ai: Adobe Illustrator file. A popular vector type file used in the graphics industry.
Air-dry: The property of any ink that will dry without the use of heat by evaporation.
Artwork: Common term for an image or text that will be used for printing.
Automatic Press: A screen printing press in which the printing and the operation of the machine is accomplished through the use of electric servos and hydraulics. An automatic screen printing press has a much higher production rate than a manual press and will typically produce a higher quality print result.
Bitmap: Electronic image composed of individual pixels.
Blockout: An emulsion like chemical that is used to cover pin holes and to block out any area of the screen that you do not want ink to pass through.
Camera-Ready Art: Production ready art. Artwork that requires no alterations or modifications and is ready for output onto film or vellum.
Clip Art: Ready to use artwork, usually in vector format, and typically copyright free.
Cold Peel Transfer: A plastisol ink transfer where the transfer paper is not removed until the print has completely cooled; resulting in the entire ink deposit being transferred to the garment.
Colorfast: The ability of a garment or print to hold its colors over repeated washings.
Color Separation: The separating of each color in a design into a separate image. Each individual separated color will then be printed in a certain order to reproduce the original composite image.
Contrast: The difference between light and dark tones in an image.
Cool Down: Allowing a flashed print to cool down in temperature before any further printing is done.
Copyright: Laws governing the ownership and use of artwork.
Cure: The process of using heat to completely fuse plastisol ink.
Cyan: One of the process print colors, a certain shade of blue.
Darkroom: A room devoid of light used for the purpose of drying screens coated with emulsion or capillary film.
Digital Imaging: A term used to describe the creation, display and printing of images through computers and related digital equipment.
Digital Transfer: A term used to describe transfers that are processed and/or printed through a computer. Digital transfers are output via ink jet or color laser printers onto special transfer paper then applied to a garment with a heat transfer press.
Direct Emulsion: Photo sensitive liquid emulsion which is applied directly to a screen with a scoop coater.
Direct to Garment: Printing process utilizing a special ink jet based printer that uses special textile inks to print directly onto a garment.
Dot Gain: A condition that occurs in printing halftones where the dots increase in size as a result of ink buildup on the bottom of the screen.
DPI (Dots per inch): A measure of printing resolution indicating the number of individual dots a printer can produce in a linear one inch space.
Dryer: A common term used to describe a belt driven, chambered device with one or more heating elements used for the purpose of curing a print. Also know as a textile dryer.
Drying: A common term for curing a print.
Dye Migration: A problem that occurs when dye migrates from the fabric into the imprinted ink on a garment. This problem occurs with 100% polyester or 50/50 blend garments only and can be avoided by using bleed resistant inks and by taking certain precautions when printing, curing and handling the garments after curing.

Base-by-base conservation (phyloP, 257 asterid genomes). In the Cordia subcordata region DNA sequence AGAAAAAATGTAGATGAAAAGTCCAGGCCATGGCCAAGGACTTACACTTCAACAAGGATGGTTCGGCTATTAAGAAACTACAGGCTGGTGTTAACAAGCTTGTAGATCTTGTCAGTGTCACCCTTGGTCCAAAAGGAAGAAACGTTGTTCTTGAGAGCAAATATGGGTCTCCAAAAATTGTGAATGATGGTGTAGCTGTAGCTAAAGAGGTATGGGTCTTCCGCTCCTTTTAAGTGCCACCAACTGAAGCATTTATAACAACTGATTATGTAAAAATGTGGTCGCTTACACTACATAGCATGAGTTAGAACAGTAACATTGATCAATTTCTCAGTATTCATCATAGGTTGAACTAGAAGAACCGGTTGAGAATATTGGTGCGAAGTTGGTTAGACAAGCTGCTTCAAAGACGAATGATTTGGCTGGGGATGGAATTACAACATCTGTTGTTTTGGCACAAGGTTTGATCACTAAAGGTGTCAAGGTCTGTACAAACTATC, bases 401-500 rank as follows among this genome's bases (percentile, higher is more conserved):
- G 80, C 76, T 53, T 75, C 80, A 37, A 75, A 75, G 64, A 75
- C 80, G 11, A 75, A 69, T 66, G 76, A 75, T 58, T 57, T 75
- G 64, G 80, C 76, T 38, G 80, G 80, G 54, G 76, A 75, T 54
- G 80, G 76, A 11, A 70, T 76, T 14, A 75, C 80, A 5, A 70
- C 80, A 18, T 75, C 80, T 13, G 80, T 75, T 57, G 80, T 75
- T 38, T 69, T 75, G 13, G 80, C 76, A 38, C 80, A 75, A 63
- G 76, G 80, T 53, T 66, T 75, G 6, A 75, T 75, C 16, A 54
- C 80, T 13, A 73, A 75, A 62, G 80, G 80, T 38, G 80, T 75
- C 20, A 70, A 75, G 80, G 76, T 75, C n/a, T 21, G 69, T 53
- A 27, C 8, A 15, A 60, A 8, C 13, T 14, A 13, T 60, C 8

Emulsion: Photosensitive chemical in either liquid, roll or sheet form that is applied to a screen and used for the purpose of making a stencil.
EPS: Encapsulated Postscript. An electronic vector file.
Exposure: Exposing an emulsion coated screen to light to create a stencil. Also known as “burning” a screen.
Exposure Unit: A device used for the purpose of making a stencil consisting of a light source and some means of holding a screen in place against a film positive.
Film: Right reading media of the image used for exposing a screen. The most common types of media used for film positives are ink jet film and vellum paper.
Flash Cure: To partially cure a print by subjecting the print to a heat source for a short amount of time.
Flash Cure Unit: An infrared heating element that is typically attached to a rotary turntable, positioned above the platen and used for the purpose of bringing a print to a partially cured state so a second print stroke can be applied to achieve desired opacity.
Fluorescent Ink: Special inks that contain extremely bright “neon” pigment colors.
Font: A specific type face.
Four-Color Process: Also known as CMYK or Full Color Process. A printing technique utilizing four ink colors (Cyan, Yellow, Magenta and Black) to print the entire color spectrum.
Ghost Image: A faint image that remains on the screen after the screen has been reclaimed. Ghosted images can usually be removed with a dehazing agent.
Gray Scale: An continuous tone image devoid of color consisting only of white to black shadings.
Halftone: A color or grayscale image that has been converted into a series of large and small dots.
Hand: How a print feels when touched. A print is commonly described as having a soft hand or a rough hand.
Heat Transfer: The printing of an image in reverse onto special paper then transferring that image with a heat transfer press to a garment.
Image Area: The area on a screen where the image appears.
Ink: Common term used to describe the printable substance that is used to make a print. In the textile printing business, the most widely used ink is plastisol.
Ink Additives: A chemical agent added to ink to alter or improve its printing properties.